Knowing a little about your fuel system really can be a gas!
To Fix or Not To Fix: That Is the Question.
Posted August 12, 2018 01:18 AM
No matter what vehicle you drive, when certain things break, you have to make a decision. Should I get it fixed now, later or never? Air conditioning is one of those things. You can certainly live without air conditioning, but it sure is nice to have on a sweltering day.
Let's say your air conditioning breaks in the fall and you live in a climate where it gets quite cold in the winter. Should you get it fixed now, wait until spring since it won't get warm until then or maybe not get it fixed at all?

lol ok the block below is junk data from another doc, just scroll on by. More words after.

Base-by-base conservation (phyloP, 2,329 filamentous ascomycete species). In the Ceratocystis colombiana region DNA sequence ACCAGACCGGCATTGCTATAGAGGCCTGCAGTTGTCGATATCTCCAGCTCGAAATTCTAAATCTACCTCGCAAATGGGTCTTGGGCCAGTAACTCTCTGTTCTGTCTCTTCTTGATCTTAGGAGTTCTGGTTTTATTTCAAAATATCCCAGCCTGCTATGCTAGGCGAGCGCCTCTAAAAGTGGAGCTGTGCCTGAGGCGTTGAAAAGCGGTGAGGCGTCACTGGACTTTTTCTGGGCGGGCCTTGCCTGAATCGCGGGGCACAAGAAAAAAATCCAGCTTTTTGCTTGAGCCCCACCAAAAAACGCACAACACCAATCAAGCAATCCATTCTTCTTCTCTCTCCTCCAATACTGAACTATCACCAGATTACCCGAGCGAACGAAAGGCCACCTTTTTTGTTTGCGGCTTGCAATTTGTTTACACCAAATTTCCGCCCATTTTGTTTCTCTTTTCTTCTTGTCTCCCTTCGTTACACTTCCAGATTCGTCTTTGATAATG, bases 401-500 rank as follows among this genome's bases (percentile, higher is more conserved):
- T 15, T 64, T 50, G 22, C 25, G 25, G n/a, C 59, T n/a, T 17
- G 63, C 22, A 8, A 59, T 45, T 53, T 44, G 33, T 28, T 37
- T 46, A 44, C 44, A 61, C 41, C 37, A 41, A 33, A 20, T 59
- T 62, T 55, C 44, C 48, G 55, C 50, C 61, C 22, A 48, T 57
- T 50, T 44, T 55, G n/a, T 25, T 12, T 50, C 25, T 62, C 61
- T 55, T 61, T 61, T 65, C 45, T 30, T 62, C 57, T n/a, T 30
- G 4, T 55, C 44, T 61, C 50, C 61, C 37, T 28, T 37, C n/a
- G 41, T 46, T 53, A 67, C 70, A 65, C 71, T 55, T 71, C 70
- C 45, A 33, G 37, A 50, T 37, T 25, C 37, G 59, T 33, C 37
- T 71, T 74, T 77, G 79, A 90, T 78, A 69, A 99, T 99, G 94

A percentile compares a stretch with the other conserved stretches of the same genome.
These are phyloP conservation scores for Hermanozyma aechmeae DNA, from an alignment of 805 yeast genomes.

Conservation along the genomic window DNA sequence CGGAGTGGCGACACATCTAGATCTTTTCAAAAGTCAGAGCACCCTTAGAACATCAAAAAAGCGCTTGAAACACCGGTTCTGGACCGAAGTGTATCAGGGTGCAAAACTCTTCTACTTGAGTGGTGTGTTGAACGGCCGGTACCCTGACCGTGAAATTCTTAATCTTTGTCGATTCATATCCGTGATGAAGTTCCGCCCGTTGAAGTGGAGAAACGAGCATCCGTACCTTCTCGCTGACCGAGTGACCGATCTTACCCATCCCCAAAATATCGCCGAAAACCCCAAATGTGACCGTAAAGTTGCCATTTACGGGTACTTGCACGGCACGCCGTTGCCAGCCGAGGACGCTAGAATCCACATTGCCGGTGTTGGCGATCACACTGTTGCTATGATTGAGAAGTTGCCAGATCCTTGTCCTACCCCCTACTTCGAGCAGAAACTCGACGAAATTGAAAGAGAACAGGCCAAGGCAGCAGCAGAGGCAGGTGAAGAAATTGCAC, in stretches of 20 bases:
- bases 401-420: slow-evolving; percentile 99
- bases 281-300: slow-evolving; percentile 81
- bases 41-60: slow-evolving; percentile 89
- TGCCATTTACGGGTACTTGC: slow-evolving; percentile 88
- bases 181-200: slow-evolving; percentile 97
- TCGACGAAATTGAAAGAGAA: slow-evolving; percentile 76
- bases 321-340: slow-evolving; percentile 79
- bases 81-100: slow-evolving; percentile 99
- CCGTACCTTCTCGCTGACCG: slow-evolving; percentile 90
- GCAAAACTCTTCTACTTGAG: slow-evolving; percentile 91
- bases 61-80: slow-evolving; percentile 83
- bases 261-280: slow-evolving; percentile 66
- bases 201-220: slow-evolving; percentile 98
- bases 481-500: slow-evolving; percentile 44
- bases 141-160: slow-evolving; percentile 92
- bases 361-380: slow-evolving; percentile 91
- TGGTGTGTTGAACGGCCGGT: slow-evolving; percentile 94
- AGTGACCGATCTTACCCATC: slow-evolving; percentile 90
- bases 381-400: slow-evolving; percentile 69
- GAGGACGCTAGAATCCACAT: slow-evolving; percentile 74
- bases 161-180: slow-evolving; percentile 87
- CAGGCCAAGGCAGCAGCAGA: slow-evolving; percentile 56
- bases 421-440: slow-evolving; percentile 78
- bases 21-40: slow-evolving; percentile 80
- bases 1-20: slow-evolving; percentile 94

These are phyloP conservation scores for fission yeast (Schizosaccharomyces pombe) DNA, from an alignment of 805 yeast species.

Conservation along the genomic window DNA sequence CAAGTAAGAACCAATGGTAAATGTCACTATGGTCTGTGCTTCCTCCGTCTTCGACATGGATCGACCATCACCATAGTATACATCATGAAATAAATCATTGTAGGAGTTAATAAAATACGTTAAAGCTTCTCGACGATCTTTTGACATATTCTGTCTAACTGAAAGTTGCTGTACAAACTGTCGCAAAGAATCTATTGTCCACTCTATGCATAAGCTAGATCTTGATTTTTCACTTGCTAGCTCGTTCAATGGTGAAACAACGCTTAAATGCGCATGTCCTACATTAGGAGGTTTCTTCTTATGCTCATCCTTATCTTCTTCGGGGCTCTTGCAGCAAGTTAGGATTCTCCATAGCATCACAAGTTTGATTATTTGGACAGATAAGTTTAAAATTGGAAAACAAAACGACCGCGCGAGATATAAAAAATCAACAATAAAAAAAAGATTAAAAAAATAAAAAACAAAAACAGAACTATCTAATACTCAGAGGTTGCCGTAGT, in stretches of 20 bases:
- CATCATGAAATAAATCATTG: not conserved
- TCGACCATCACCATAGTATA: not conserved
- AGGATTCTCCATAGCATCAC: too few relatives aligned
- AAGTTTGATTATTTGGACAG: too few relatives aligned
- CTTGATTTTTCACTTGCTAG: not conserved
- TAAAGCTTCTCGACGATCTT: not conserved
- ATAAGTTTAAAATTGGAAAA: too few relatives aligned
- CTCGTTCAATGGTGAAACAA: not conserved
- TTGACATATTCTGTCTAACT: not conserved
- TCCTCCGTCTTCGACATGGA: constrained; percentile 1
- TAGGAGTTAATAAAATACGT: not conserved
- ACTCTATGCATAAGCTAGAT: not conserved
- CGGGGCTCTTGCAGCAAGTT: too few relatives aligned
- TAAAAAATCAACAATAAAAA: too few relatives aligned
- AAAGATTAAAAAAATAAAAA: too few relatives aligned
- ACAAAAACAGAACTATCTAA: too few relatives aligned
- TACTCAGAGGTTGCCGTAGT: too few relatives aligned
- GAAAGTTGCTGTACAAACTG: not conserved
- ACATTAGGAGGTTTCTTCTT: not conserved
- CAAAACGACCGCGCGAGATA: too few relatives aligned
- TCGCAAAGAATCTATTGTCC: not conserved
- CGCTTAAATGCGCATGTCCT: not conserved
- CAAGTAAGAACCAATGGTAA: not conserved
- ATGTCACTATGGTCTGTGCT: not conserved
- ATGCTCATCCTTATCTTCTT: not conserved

That can be a tough decision. There are several reasons air conditioning in vehicles break. One is fairly simple: It could be an electrical problem, perhaps a relay or solenoid is not turning on the system. It's also a fairly inexpensive repair and doesn't require hours of labor.
Or, the problem is that the coolant has leaked out. Your service facility can find the leak and replace the parts that are leaking. With a refrigerant recharge, you're back in business. The repair costs vary, depending on the reason for the leak.
When air conditioning malfunctions involve a compressor, evaporator or condenser, the costs can be significant since parts and labor add up. Depending on the age and value of your vehicle, you may choose to simply roll down the windows and live with it.